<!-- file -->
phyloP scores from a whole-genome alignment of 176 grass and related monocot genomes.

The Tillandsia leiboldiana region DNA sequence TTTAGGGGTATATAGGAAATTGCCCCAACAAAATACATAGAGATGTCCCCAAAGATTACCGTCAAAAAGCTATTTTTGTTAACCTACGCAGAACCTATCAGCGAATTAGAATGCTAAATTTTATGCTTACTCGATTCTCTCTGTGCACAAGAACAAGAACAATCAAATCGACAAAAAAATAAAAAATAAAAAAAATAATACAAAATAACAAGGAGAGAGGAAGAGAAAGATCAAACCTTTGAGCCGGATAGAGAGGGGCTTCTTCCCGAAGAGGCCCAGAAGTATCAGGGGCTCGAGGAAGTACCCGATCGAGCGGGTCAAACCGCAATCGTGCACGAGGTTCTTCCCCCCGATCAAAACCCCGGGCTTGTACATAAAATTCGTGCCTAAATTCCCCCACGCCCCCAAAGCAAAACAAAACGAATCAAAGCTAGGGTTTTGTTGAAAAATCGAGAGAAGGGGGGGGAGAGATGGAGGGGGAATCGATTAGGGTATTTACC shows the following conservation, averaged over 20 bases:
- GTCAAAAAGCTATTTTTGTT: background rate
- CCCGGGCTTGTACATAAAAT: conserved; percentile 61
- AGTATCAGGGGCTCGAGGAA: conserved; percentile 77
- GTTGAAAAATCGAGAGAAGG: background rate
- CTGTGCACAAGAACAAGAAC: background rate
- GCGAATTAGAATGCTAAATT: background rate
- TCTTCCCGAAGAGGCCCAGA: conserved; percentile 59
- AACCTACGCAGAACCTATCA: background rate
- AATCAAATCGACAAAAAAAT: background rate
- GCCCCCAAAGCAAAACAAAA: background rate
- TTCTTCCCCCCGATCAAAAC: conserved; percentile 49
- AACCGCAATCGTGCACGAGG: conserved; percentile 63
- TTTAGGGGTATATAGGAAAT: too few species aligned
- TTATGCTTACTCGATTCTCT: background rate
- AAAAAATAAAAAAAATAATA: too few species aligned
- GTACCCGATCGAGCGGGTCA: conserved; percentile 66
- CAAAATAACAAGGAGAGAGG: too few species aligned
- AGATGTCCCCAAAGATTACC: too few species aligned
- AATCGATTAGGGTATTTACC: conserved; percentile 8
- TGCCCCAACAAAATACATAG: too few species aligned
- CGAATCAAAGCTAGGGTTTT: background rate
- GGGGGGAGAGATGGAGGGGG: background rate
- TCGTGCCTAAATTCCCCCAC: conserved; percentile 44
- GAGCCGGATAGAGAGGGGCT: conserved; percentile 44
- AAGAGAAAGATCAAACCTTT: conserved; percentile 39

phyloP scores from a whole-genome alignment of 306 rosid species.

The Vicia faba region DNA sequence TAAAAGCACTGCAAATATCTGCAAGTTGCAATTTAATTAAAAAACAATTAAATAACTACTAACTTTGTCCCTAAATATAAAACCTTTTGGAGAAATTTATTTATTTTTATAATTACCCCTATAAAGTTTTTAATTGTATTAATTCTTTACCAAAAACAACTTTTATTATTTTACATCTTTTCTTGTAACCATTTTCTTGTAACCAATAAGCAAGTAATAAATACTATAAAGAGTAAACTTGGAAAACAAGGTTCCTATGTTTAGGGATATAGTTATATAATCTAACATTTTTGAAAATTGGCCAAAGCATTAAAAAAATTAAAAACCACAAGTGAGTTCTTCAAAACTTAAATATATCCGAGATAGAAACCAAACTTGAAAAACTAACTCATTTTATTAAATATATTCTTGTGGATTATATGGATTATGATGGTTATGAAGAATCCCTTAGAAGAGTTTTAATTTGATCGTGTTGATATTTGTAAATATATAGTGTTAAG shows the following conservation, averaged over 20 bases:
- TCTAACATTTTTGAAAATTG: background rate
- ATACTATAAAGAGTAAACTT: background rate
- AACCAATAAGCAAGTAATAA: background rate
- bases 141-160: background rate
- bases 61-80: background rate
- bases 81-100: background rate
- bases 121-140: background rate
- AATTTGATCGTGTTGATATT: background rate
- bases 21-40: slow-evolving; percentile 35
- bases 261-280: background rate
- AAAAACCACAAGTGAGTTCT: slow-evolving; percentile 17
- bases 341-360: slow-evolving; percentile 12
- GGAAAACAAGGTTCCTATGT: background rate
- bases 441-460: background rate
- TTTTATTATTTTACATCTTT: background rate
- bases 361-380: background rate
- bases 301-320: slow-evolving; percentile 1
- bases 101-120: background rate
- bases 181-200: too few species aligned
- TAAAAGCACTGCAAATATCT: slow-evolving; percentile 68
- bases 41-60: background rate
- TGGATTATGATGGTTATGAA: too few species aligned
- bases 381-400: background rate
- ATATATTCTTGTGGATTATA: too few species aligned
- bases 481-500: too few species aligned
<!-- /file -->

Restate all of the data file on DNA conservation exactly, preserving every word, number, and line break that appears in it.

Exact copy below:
phyloP scores from a whole-genome alignment of 176 grass and related monocot genomes.

The Tillandsia leiboldiana region DNA sequence TTTAGGGGTATATAGGAAATTGCCCCAACAAAATACATAGAGATGTCCCCAAAGATTACCGTCAAAAAGCTATTTTTGTTAACCTACGCAGAACCTATCAGCGAATTAGAATGCTAAATTTTATGCTTACTCGATTCTCTCTGTGCACAAGAACAAGAACAATCAAATCGACAAAAAAATAAAAAATAAAAAAAATAATACAAAATAACAAGGAGAGAGGAAGAGAAAGATCAAACCTTTGAGCCGGATAGAGAGGGGCTTCTTCCCGAAGAGGCCCAGAAGTATCAGGGGCTCGAGGAAGTACCCGATCGAGCGGGTCAAACCGCAATCGTGCACGAGGTTCTTCCCCCCGATCAAAACCCCGGGCTTGTACATAAAATTCGTGCCTAAATTCCCCCACGCCCCCAAAGCAAAACAAAACGAATCAAAGCTAGGGTTTTGTTGAAAAATCGAGAGAAGGGGGGGGAGAGATGGAGGGGGAATCGATTAGGGTATTTACC shows the following conservation, averaged over 20 bases:
- GTCAAAAAGCTATTTTTGTT: background rate
- CCCGGGCTTGTACATAAAAT: conserved; percentile 61
- AGTATCAGGGGCTCGAGGAA: conserved; percentile 77
- GTTGAAAAATCGAGAGAAGG: background rate
- CTGTGCACAAGAACAAGAAC: background rate
- GCGAATTAGAATGCTAAATT: background rate
- TCTTCCCGAAGAGGCCCAGA: conserved; percentile 59
- AACCTACGCAGAACCTATCA: background rate
- AATCAAATCGACAAAAAAAT: background rate
- GCCCCCAAAGCAAAACAAAA: background rate
- TTCTTCCCCCCGATCAAAAC: conserved; percentile 49
- AACCGCAATCGTGCACGAGG: conserved; percentile 63
- TTTAGGGGTATATAGGAAAT: too few species aligned
- TTATGCTTACTCGATTCTCT: background rate
- AAAAAATAAAAAAAATAATA: too few species aligned
- GTACCCGATCGAGCGGGTCA: conserved; percentile 66
- CAAAATAACAAGGAGAGAGG: too few species aligned
- AGATGTCCCCAAAGATTACC: too few species aligned
- AATCGATTAGGGTATTTACC: conserved; percentile 8
- TGCCCCAACAAAATACATAG: too few species aligned
- CGAATCAAAGCTAGGGTTTT: background rate
- GGGGGGAGAGATGGAGGGGG: background rate
- TCGTGCCTAAATTCCCCCAC: conserved; percentile 44
- GAGCCGGATAGAGAGGGGCT: conserved; percentile 44
- AAGAGAAAGATCAAACCTTT: conserved; percentile 39

phyloP scores from a whole-genome alignment of 306 rosid species.

The Vicia faba region DNA sequence TAAAAGCACTGCAAATATCTGCAAGTTGCAATTTAATTAAAAAACAATTAAATAACTACTAACTTTGTCCCTAAATATAAAACCTTTTGGAGAAATTTATTTATTTTTATAATTACCCCTATAAAGTTTTTAATTGTATTAATTCTTTACCAAAAACAACTTTTATTATTTTACATCTTTTCTTGTAACCATTTTCTTGTAACCAATAAGCAAGTAATAAATACTATAAAGAGTAAACTTGGAAAACAAGGTTCCTATGTTTAGGGATATAGTTATATAATCTAACATTTTTGAAAATTGGCCAAAGCATTAAAAAAATTAAAAACCACAAGTGAGTTCTTCAAAACTTAAATATATCCGAGATAGAAACCAAACTTGAAAAACTAACTCATTTTATTAAATATATTCTTGTGGATTATATGGATTATGATGGTTATGAAGAATCCCTTAGAAGAGTTTTAATTTGATCGTGTTGATATTTGTAAATATATAGTGTTAAG shows the following conservation, averaged over 20 bases:
- TCTAACATTTTTGAAAATTG: background rate
- ATACTATAAAGAGTAAACTT: background rate
- AACCAATAAGCAAGTAATAA: background rate
- bases 141-160: background rate
- bases 61-80: background rate
- bases 81-100: background rate
- bases 121-140: background rate
- AATTTGATCGTGTTGATATT: background rate
- bases 21-40: slow-evolving; percentile 35
- bases 261-280: background rate
- AAAAACCACAAGTGAGTTCT: slow-evolving; percentile 17
- bases 341-360: slow-evolving; percentile 12
- GGAAAACAAGGTTCCTATGT: background rate
- bases 441-460: background rate
- TTTTATTATTTTACATCTTT: background rate
- bases 361-380: background rate
- bases 301-320: slow-evolving; percentile 1
- bases 101-120: background rate
- bases 181-200: too few species aligned
- TAAAAGCACTGCAAATATCT: slow-evolving; percentile 68
- bases 41-60: background rate
- TGGATTATGATGGTTATGAA: too few species aligned
- bases 381-400: background rate
- ATATATTCTTGTGGATTATA: too few species aligned
- bases 481-500: too few species aligned